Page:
Line graph

Currently not meeting the target

I am not writing a novel, but have decided to write as many blog posts as I can. Some may never be published, some will probably need considerable editing later on, but some may be good enough to be published this month. I have two blogs to my name – this library one, and a yoga one – so if I’m stuck for creativity on one I can try writing a blog post for the other.

Logo of open book with pictures of things coming out of it


In writing non-fiction for NaNoWriMo, I have accidentally neatly linked in to the National Non Fiction November month in the UK. This has been established by The Federation of Children’s Book Groups and is a celebration of factual reading material, particularly for children and young people. It was formed out of National Non-Fiction Day, and the website has lots of resources and ideas for libraries or bookshops to celebrate the month. CILIP has also written a blog post promoting it. If you like reading and writing and haven’t heard of either of these campaigns before you might want to look them up.

In case I’m lacking in creativity, does anyone have any suggestions for future library blog posts they’d like to read? Let me know and I’ll see if I can write a few words about them.

Posted in Challenges, CILIP, Events, Reading | 4 Comments

Scoping future options for public libraries in Wales

Cover image of report - child sitting at computerThe Expert Review of public libraries in Wales outlined 11 recommendations, one of which was to review future models of service delivery and to look at regional and national options (recommendation 10).

The Scoping a new public library service for Wales report has just been published and looks at the changing position of public library services in Wales and considers how services could be managed and delivered along different models in the future.

“The report concludes that there are 4 elements to the establishment of a more resilient public library service in Wales: co-located community hubs, regional delivery consortia, a national digital library service and a workforce strategy.” (Para 3)

The report is 40 pages long so if you’re pressed for time the executive summary is three pages long, and the conclusion is two pages long.

The report is available in English or Welsh.

Posted in Governance, Libraries, MALD, Public libraries, Shared services, Strategies, Wales | 2 Comments

Rugby stories tackled by children

Jane Purdie from the all-Wales Audience Development Team, writes a guest post about the recent successful Rugby Stories competition held with libraries, museums and archives in Wales.Competition logo

First Minister for Wales, Carwyn Jones AM announced the winners of the national Rugby Stories writing competition for young people whilst also officially launching the Kick-offs and Keep-sakes exhibition at National Museum Wales, Cardiff on 16 September 2015.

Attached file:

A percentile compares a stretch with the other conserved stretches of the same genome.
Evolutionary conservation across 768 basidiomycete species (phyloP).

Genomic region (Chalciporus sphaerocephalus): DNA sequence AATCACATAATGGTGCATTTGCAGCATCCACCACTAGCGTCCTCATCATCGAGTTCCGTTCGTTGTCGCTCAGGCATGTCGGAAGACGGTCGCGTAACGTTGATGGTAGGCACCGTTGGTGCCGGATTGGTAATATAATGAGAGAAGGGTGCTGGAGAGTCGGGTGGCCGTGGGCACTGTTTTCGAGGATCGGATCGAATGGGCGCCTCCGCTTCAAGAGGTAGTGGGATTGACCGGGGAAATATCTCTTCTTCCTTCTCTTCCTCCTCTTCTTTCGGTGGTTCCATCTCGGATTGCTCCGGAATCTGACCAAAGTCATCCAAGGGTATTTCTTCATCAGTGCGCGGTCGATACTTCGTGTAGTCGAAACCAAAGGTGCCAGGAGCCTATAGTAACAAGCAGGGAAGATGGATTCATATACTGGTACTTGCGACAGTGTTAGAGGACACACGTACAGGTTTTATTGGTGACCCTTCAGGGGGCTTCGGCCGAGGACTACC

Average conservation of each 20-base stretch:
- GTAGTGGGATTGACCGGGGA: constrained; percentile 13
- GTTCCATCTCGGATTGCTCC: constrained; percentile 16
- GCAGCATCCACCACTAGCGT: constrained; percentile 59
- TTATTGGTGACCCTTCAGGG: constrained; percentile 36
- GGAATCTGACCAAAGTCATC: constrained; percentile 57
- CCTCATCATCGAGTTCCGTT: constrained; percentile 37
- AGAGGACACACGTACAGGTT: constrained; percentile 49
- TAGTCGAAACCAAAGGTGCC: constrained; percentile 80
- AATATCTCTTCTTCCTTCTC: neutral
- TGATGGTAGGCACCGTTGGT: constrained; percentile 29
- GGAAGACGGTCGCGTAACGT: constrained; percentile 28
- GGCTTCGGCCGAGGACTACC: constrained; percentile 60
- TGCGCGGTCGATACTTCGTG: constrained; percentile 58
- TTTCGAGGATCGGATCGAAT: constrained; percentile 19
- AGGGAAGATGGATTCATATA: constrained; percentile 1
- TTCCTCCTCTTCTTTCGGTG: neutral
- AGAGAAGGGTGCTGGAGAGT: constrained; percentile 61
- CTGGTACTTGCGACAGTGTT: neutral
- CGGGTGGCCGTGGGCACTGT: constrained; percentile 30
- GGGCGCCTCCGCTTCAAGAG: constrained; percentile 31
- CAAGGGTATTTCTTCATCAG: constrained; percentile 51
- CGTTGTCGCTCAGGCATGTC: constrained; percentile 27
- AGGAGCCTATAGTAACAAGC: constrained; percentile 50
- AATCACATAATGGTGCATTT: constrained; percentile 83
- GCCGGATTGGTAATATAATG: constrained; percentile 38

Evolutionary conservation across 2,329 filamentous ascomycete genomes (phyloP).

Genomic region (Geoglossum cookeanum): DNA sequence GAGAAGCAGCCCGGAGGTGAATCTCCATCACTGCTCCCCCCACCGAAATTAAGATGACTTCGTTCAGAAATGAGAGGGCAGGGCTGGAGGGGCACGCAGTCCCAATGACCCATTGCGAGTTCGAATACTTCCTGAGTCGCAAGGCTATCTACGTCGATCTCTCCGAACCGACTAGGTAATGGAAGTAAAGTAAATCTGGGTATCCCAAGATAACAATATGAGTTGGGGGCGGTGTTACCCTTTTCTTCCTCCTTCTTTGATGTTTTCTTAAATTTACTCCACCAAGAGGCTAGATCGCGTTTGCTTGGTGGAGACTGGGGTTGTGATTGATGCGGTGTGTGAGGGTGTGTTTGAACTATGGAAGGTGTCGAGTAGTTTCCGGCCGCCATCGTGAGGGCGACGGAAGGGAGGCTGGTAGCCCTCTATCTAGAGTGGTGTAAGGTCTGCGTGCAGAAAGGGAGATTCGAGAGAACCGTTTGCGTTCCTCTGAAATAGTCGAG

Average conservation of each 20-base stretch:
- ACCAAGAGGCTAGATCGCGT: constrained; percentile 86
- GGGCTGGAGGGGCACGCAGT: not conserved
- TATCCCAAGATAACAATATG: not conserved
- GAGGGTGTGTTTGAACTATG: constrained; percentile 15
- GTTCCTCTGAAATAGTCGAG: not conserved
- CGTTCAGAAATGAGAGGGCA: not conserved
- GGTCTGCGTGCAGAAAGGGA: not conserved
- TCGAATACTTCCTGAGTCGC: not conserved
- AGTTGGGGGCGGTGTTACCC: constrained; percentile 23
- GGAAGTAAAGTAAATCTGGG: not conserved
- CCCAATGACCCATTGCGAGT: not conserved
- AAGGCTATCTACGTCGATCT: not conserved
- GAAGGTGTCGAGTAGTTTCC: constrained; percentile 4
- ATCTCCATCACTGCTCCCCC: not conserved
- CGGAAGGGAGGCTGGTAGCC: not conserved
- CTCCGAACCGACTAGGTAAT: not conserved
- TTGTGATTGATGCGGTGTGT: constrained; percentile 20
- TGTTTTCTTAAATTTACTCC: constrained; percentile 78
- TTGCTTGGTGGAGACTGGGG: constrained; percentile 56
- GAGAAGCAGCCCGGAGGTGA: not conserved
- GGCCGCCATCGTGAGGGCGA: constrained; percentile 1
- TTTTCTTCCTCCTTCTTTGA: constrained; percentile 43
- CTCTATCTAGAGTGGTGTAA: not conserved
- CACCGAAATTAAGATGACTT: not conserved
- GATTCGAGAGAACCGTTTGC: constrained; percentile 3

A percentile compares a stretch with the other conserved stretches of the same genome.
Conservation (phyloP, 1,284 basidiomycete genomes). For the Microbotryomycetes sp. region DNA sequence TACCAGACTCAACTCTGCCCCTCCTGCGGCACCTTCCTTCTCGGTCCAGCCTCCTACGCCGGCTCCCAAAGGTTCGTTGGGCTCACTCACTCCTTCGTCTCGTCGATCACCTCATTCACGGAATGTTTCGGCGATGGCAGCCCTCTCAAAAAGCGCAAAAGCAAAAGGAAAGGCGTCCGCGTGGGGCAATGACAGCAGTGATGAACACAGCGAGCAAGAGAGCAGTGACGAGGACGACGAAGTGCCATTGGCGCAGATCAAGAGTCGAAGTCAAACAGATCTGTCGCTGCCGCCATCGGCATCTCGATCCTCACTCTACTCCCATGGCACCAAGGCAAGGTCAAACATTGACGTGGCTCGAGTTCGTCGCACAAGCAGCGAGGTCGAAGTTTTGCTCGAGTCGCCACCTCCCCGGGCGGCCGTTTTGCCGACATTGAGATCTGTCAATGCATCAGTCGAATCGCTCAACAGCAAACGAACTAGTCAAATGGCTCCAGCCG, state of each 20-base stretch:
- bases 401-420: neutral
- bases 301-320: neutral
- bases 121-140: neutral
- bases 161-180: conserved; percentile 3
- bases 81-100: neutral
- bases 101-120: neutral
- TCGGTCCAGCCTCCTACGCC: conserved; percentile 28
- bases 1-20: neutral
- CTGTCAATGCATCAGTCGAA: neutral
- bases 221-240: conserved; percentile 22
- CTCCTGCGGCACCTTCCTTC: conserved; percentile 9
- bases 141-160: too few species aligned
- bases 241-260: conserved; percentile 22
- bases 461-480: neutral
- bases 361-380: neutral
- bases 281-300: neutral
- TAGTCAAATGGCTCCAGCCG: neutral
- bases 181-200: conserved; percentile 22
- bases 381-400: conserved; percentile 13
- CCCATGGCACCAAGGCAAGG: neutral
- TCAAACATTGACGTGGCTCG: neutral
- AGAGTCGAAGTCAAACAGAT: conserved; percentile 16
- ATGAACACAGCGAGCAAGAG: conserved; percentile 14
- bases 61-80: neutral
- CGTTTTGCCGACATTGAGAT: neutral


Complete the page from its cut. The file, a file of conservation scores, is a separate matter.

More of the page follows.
Organised by the all-Wales Audience Development Team, over 500 entries were submitted to the ‘Rugby Stories’ national bilingual competition for young people. The challenge was to produce a piece of creative writing or digital storytelling on the theme of rugby, to coincide with the Rugby World Cup taking place in the UK this autumn (including some matches being played in Wales).

To help inspire children events were held in libraries, museums and archives across Wales during the summer and children had the opportunity to work with authors, poets and rap artists as well as the chance to meet some local and regional rugby players.

Young people between 7-16 years old let their imaginations run wild and could enter a poem, short story or film. The entries were judged by a specially selected panel of judges comprising rugby stars, authors, librarians and media experts.

Attending the presentation event, two of the judges, author Dan Anthony and Bardd Plant Cymru (Children’s Poet Wales) Anni Llŷn were delighted to meet the finalists. Dan commented:

“Thank you to all the children and judges that have been involved in the competition; it has been a great opportunity for children to share what rugby means to them as well as developing their literacy and digital skills. It was great fun to read and watch the entries and a really difficult job to pick the winners and runners up – well done to everyone who entered.”

Group of children

Competition winners (C) Welsh Government

The winners are:

Poetry Winners (7-9 yrs)

  • 1st – Rowan Lewis, Swansea
  • 2nd – Deio Jones, Conwy (Welsh language entry)
  • 3rd – Ianto Roberts, Wrexham

Short Story Winners (10-12 yrs)

  • 1st – Morgan Parker, Rhondda Cynon Taf
  • 2nd – Scarlett Carpenter, Rhondda Cynon Taf
  • 3rd – Sophie Featherstone, Vale of Glamorgan

Digital Story Winners (13-16 yrs)

  • 1st – Joe Orrells, Rhondda Cynon Taf
  • 2nd – Caitlin Dop, Wrexham
  • 3rd – Shay Fisher, Rhondda Cynon Taf

To view the winning entries please visit

Special achievement winners with Dan Anthony, Carywn Jones AM, and pupils' teacher. (C) Welsh Government

Special achievement winners with Dan Anthony, First Minister Carywn Jones AM, and Anni Llyn. (C) Welsh Government

And group of pupils from Maindee Primary school won a special achievement award. The pupils, who are new to Wales, worked with poet Francesca Kay and received the support of their teacher to produce work alongside their peers. The children made use of Newport Museum’s local rugby collections and Newport RFC for inspiration. Well done to Nicolas, Patrik, Erik and Maria for this outstanding achievement.

There were some great tweets and mentions on social media and a selection of these can be seen in the Storify we have created about the competition and award event.

Posted in Awards, Events, Libraries, Marketing, Public libraries, Wales | Tagged | Leave a comment

Supplier for all-Wales public library LMS just announced

Infographic with facts about Welsh public librariesThe supplier for the new shared LMS for public library services in Wales has just been announced. The single-supplier framework contract has been awarded to SirsiDynix. This piece of work, led by my colleagues in partnership with public library services in Wales, has been several years in the planning.

SirsiDynix will now work with the six local authorities in North Wales who will be first cohort to go live in 2016.

The full press release can be found on the Welsh Government website and has quotes from the various partners and two Welsh Government ministers.

If you want more information about it, please contact MALD or 0300 062 2112.



Posted in MALD, Public libraries, Technology, Wales, Welsh Government | 2 Comments